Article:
Academic journal article Journal of Technology and Teacher Education

Instructional Technologist as a Coach: Impact of a Situated Professional Development Program on Teachers' Technology Use

Academic journal article Journal of Technology and Teacher Education

Instructional Technologist as a Coach: Impact of a Situated Professional Development Program on Teachers' Technology Use

Article excerpt

This article details a study that sought an alternative method to instruct public school teachers on how to integrate technology in their classrooms. Paired with a technology coach, nine teachers participated in this situated professional development technology program. Results from this technology coach program detail successful technology coaching approaches, activities, and skills, as well as the ability of this coach program to enable teachers to gain confidence in using technology in their classrooms. Details on how to best implement a technology coach or mentor program are recommended and a reexamination of instructional designer competencies is proposed.

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Two groups of obstacles affect teachers' ability to adopt and integrate technology within schools, namely external (e.g., lack of equipment) and internal (e.g., lack of confidence) factors (Ertmer, 1999; Ertmer, Addison, Lane, Ross, & Woods 1999). Originally proposed by Ann Thompson (e.g., Thompson, Schmidt, & Hadjiyianni, 1995), a technology coach program can be a possible solution in overcoming these barriers, particularly internal or affective domain factors. Recently, several studies (Cole, Simkins, & Penul, 2002; Kariuki, Franklin, & Duran, 2001; Polselli, 2002; Smith, 2000; Smith & O'Bannon, 1999; Sprague, Kopfman, & de Levante Dorsey, 1998; Swan, Holmes, Vargas, Jennings, Meier, & Rubenfeld, 2002) have focused on the benefits of having a technology mentor or coach. Chuang, Thompson, and Schmidt (2003) also summarized and provided an overview of various faculty mentoring programs within higher education and public school settings. A technology coach (1), mentor, counselor, or a technology learning coordinator (Cole et al.) is assigned to a group of teachers to provide technology support and guidance. Similar to the concept of linking experienced teachers with novice teachers for professional development purposes (e.g., Anzul, 2000), a technology coach guides teachers in the use and integration of technology in their respective classrooms. These technology coaches take on an assortment of roles in this coach-teacher relationship, including "reviewer, director, monitor, facilitator, and evaluator" (Smith, 2000). Overall results from these studies indicated that an overwhelming number of teachers benefit from a technology coach program (e.g., Polselli, 2002).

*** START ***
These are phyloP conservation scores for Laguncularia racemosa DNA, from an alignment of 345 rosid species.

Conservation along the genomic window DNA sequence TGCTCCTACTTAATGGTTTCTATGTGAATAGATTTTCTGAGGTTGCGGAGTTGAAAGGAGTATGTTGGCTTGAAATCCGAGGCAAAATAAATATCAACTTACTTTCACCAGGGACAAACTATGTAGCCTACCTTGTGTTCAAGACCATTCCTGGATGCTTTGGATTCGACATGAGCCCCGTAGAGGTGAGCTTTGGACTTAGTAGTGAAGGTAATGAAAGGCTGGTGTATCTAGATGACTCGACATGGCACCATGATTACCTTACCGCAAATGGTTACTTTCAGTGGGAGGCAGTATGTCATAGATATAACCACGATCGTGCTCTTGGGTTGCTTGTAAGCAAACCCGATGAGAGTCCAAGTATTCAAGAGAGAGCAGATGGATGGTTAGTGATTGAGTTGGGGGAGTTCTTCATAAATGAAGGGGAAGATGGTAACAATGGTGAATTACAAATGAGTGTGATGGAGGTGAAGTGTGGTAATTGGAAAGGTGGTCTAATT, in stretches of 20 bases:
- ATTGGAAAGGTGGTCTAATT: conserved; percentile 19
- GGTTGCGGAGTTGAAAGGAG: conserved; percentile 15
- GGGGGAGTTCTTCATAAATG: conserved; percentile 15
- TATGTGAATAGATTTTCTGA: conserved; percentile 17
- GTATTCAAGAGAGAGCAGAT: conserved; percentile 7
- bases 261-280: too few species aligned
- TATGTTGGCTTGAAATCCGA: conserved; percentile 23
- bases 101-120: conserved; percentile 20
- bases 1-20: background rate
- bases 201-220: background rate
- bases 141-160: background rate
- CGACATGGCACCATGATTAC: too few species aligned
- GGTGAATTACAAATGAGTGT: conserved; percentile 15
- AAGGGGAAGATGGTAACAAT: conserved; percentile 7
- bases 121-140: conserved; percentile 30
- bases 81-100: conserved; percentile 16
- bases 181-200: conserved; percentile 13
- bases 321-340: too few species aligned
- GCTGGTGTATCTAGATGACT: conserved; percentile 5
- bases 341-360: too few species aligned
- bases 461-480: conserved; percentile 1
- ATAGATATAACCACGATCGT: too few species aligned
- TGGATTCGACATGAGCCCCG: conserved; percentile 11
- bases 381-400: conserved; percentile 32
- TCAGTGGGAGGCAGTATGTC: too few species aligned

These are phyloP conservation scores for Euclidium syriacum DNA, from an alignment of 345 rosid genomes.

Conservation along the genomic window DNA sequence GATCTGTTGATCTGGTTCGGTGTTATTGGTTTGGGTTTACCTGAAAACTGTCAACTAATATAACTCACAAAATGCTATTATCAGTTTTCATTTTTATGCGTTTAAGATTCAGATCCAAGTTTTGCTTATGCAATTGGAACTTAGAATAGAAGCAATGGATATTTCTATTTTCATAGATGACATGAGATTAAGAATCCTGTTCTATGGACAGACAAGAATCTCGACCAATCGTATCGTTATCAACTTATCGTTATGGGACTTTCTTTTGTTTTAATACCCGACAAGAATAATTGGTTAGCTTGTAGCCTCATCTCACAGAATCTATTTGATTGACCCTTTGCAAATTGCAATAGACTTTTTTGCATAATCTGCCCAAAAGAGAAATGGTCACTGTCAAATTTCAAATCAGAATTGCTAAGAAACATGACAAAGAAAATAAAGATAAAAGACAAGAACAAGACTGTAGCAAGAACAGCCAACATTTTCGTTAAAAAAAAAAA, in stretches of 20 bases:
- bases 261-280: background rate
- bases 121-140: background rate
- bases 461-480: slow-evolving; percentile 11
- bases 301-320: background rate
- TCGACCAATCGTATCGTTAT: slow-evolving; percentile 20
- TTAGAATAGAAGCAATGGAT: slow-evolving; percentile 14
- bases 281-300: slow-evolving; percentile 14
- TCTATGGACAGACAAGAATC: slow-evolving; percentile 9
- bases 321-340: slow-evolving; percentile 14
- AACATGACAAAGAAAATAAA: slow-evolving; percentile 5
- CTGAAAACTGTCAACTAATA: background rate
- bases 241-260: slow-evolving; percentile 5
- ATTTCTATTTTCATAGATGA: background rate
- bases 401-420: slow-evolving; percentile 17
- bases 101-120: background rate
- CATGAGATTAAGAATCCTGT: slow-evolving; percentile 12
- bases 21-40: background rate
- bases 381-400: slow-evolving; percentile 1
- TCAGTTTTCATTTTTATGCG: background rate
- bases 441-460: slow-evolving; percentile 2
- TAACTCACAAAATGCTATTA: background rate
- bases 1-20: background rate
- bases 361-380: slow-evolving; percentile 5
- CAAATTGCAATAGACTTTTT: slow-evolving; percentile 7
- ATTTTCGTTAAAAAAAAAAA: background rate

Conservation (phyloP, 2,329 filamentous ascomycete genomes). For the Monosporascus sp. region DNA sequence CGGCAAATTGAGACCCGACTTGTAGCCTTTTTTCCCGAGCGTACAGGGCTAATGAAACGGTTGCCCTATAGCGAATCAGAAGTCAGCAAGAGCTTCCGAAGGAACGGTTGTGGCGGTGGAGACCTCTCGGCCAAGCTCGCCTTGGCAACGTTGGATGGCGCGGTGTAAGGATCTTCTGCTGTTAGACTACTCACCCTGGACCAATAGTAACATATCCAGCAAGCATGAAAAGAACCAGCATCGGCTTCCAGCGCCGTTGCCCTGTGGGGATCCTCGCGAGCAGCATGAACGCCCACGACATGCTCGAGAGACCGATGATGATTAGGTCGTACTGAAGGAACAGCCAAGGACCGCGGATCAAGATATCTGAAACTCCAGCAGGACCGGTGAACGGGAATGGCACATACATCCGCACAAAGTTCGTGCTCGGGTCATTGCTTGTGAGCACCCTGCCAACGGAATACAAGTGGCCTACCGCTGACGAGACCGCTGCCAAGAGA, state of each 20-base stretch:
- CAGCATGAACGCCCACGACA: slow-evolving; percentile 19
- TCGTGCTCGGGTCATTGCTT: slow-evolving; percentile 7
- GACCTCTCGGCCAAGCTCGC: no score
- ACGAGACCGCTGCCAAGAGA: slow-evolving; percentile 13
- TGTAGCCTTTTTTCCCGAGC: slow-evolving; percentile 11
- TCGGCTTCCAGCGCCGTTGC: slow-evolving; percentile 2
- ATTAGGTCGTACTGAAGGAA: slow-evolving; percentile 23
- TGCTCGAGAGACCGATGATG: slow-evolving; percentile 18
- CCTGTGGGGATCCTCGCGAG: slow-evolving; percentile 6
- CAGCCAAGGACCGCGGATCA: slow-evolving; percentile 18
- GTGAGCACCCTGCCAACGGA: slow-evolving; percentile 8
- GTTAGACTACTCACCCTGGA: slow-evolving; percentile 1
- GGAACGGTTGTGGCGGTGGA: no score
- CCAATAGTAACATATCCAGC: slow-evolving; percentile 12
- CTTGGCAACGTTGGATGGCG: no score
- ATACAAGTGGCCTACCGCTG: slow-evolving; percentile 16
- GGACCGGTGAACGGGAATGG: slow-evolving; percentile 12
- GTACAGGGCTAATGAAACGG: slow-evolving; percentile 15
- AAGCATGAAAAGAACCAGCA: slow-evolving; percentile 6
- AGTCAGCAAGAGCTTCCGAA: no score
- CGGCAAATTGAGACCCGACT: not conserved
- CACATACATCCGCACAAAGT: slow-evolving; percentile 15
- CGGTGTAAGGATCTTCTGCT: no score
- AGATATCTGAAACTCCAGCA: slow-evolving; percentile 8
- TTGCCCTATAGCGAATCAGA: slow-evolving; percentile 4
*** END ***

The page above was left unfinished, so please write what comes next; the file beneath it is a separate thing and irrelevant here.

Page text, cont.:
Currently, public schools employ individuals, who provide technology assistance for teachers and school administrators. These individuals have an assortment of job titles, including technology facilitators, technology coordinators, technology specialists, and other similar titles. These individuals perform two main roles. One role is to troubleshoot problems with technological hardware and to resolve technical problems that the school may have. The other role focuses on supporting teachers and administrators in effectively instructing their students using an assortment of technologies. This latter role directly relates to a technology coach's activities and is the focus of this study. A "technology coach" role is found in various school districts across the nation. For example, North Carolina Department of Public Instruction's IMPACT Guidelines for Media and Technology programs recommend that:

     The school library media coordinator and the instructional
     technology facilitator work closely with teachers, administrators,
     students, and support personnel. All of these people must be
     involved in the planning, implementation, and evaluation of an
     instructional program infused with media and technology (North
     Carolina Department of Public Instruction, 2000).

A coach does not necessarily need to involve technology use. The key ingredient of a teacher-coach relationship is collaboration. In Boston Public Schools' coaching model, "the teacher(s), school leader, and coach engage, as colleagues, in a process of inquiry about how students learn and what are effective instructional practices that support student learning (Boston Public Schools, 2001). …

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